Eagles Better or Worse 2016: Defensive Line


Whether the Eagles' defensive line is better or worse in 2016, it sure is going to be different. No unit faces a greater transition as a result of the offseason coaching changes, with the defense making the switch from a 3-4 alignment using a two-gap system up front to a 4-3 with a wide-9 attack. The schemes could not be more opposite.

Such drastic changes to the unit's role pose something of a challenge when determining whether new and different is actually good or bad. After all, the Eagles' line has been the strength and foundation of the defense for three years. Fletcher Cox became one of the most dominant players in the NFL. Bennie Logan was as disruptive a nose tackle as there is. Cedric Thornton and Vinny Curry formed a perfect platoon.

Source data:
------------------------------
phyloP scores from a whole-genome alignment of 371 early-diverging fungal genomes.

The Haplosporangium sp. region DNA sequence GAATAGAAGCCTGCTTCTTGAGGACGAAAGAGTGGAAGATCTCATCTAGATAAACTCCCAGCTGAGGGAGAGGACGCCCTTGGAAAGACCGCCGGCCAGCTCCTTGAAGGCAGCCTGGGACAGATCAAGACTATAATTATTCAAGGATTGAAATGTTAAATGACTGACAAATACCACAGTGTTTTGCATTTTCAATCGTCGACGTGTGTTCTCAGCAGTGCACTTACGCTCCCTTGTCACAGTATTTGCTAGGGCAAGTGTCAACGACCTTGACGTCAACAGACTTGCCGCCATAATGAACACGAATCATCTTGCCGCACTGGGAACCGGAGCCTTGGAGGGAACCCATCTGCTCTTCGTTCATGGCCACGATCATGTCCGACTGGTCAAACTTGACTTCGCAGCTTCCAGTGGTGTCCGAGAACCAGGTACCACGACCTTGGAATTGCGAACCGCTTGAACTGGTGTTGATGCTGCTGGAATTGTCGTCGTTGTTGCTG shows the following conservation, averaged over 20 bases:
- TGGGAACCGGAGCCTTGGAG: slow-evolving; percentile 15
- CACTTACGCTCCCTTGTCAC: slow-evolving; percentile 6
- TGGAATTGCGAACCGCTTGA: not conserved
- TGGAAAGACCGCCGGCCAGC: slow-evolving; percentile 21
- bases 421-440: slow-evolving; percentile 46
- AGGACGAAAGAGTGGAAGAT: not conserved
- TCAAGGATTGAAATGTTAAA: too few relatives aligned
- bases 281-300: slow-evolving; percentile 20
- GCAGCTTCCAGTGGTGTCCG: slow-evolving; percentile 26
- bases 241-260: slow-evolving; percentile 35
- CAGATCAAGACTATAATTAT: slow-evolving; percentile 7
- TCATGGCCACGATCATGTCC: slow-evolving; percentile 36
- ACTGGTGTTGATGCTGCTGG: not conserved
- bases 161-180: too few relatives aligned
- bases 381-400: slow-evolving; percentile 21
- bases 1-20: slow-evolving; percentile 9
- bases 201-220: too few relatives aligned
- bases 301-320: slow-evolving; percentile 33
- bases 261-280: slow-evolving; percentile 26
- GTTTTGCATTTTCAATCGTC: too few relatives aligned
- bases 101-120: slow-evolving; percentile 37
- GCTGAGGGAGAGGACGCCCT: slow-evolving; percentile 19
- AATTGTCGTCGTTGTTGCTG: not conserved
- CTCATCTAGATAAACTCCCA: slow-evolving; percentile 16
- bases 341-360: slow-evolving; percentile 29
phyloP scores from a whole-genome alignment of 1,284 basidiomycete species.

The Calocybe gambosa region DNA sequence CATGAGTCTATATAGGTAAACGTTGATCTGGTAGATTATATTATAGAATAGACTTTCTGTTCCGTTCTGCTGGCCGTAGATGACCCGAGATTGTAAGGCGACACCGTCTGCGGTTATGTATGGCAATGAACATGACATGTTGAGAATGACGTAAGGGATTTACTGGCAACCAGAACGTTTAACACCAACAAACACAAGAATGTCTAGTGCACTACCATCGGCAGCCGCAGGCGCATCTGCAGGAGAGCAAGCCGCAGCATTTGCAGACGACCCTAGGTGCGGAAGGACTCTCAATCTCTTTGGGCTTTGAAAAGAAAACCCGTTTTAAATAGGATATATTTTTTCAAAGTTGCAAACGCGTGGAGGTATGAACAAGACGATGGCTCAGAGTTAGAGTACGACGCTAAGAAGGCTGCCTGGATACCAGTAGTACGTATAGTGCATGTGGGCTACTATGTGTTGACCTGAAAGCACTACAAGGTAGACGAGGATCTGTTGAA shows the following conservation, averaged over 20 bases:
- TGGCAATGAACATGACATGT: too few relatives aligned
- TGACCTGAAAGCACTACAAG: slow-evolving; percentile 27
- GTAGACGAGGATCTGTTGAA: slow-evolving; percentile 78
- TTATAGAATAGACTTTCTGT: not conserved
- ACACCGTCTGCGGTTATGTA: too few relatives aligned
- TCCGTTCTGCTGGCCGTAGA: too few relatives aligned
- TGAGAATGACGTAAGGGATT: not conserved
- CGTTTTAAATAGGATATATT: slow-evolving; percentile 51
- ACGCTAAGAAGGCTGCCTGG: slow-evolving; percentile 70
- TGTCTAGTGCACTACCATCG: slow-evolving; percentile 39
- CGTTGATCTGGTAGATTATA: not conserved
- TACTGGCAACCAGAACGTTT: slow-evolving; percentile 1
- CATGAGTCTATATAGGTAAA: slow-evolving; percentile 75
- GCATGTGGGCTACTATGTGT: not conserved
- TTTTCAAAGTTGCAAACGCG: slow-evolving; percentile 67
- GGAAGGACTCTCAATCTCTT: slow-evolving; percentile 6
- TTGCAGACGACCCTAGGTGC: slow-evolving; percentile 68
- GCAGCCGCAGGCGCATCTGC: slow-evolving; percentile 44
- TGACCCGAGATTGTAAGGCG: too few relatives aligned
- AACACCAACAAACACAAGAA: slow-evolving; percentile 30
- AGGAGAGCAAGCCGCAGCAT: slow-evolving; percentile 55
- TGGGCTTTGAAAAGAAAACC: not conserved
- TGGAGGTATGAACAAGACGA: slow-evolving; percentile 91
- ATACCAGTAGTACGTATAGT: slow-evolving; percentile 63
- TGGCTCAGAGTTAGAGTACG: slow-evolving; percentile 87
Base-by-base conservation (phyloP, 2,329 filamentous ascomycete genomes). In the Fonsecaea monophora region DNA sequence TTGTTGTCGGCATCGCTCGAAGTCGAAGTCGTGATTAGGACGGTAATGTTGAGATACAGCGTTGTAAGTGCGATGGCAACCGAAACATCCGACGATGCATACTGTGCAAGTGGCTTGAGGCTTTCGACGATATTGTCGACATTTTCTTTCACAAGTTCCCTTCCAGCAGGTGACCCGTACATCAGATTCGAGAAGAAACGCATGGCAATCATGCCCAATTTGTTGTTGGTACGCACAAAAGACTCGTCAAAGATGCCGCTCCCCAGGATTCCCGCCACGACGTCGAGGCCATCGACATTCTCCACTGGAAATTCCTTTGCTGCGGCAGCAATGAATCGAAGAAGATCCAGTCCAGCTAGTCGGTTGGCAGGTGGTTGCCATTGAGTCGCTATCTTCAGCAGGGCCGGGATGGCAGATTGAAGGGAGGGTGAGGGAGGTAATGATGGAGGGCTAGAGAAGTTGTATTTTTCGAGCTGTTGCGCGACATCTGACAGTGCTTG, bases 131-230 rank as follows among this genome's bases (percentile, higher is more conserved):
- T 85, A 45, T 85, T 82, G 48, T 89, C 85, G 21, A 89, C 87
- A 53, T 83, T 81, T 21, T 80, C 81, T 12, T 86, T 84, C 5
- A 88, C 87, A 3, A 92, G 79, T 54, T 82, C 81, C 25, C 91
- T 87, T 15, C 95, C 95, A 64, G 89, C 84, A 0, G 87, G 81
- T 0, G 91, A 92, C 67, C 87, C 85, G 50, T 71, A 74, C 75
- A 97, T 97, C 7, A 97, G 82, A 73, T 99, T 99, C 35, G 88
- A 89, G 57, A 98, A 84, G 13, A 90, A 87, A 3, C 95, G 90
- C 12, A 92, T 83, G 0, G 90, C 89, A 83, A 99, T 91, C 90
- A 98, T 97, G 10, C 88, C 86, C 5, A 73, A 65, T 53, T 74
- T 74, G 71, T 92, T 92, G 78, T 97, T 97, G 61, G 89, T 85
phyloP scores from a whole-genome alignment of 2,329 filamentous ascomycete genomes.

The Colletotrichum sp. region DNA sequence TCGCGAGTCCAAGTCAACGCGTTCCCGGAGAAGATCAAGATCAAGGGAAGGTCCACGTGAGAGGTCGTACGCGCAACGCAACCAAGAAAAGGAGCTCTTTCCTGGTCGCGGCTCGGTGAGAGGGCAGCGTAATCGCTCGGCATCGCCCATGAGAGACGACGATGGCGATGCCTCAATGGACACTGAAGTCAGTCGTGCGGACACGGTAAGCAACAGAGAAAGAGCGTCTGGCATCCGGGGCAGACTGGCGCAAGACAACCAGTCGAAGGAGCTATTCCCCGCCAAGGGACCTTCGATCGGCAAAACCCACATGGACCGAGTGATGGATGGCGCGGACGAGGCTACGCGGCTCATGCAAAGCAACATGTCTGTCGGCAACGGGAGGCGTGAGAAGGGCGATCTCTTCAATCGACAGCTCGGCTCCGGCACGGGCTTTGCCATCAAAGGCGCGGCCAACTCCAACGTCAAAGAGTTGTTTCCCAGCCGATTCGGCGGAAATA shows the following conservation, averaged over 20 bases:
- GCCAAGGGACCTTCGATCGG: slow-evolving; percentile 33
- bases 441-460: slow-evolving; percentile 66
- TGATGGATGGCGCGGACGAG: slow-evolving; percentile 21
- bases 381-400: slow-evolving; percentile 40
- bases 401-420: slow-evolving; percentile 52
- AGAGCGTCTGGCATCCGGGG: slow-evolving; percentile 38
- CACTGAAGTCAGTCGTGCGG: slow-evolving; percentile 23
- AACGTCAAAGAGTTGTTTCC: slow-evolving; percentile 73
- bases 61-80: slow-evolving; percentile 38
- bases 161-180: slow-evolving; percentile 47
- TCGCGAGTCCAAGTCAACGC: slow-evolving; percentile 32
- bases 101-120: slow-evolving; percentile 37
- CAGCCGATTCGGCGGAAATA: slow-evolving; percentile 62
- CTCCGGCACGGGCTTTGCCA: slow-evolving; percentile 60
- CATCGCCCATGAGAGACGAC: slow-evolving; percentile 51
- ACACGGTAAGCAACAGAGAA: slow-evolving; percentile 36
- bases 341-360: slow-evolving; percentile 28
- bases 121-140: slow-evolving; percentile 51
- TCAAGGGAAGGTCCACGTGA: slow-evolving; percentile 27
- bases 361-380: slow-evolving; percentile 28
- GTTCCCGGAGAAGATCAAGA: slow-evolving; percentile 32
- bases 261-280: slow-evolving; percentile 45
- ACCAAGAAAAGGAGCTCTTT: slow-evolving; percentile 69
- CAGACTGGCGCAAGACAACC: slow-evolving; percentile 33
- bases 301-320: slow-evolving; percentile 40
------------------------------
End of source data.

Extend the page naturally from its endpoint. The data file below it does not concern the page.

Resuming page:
There's little doubt an attacking, four-man front will be more productive in terms of sack totals. But does each and every individual stand to benefit? As a whole, is this still a complete unit? Intriguing and difficult questions to answer.

DE: Connor Barwin, eighth season, $7.35 million / Brandon Graham, seventh season, $5 million / Vinny Curry, fifth season, $3 million / Marcus Smith, third season, $2.127 million / Bryan Braman, sixth season, $975k / Steven Means, second season, $600k / Alex McAlister, rookie, $467k

DT: Fletcher Cox, fifth season, $6.499 million / Bennie Logan, fourth season, $1.842 million / Taylor Hart, third season, $653k / Beau Allen, third season, $615k / Mike Martin, fifth season, $600k / Derrick Lott, first season, $450k / Aziz Shittu, rookie, $450k / Destiny Vaeao, rookie, $450k / Connor Wujciak, rookie, $450k

Vinny Curry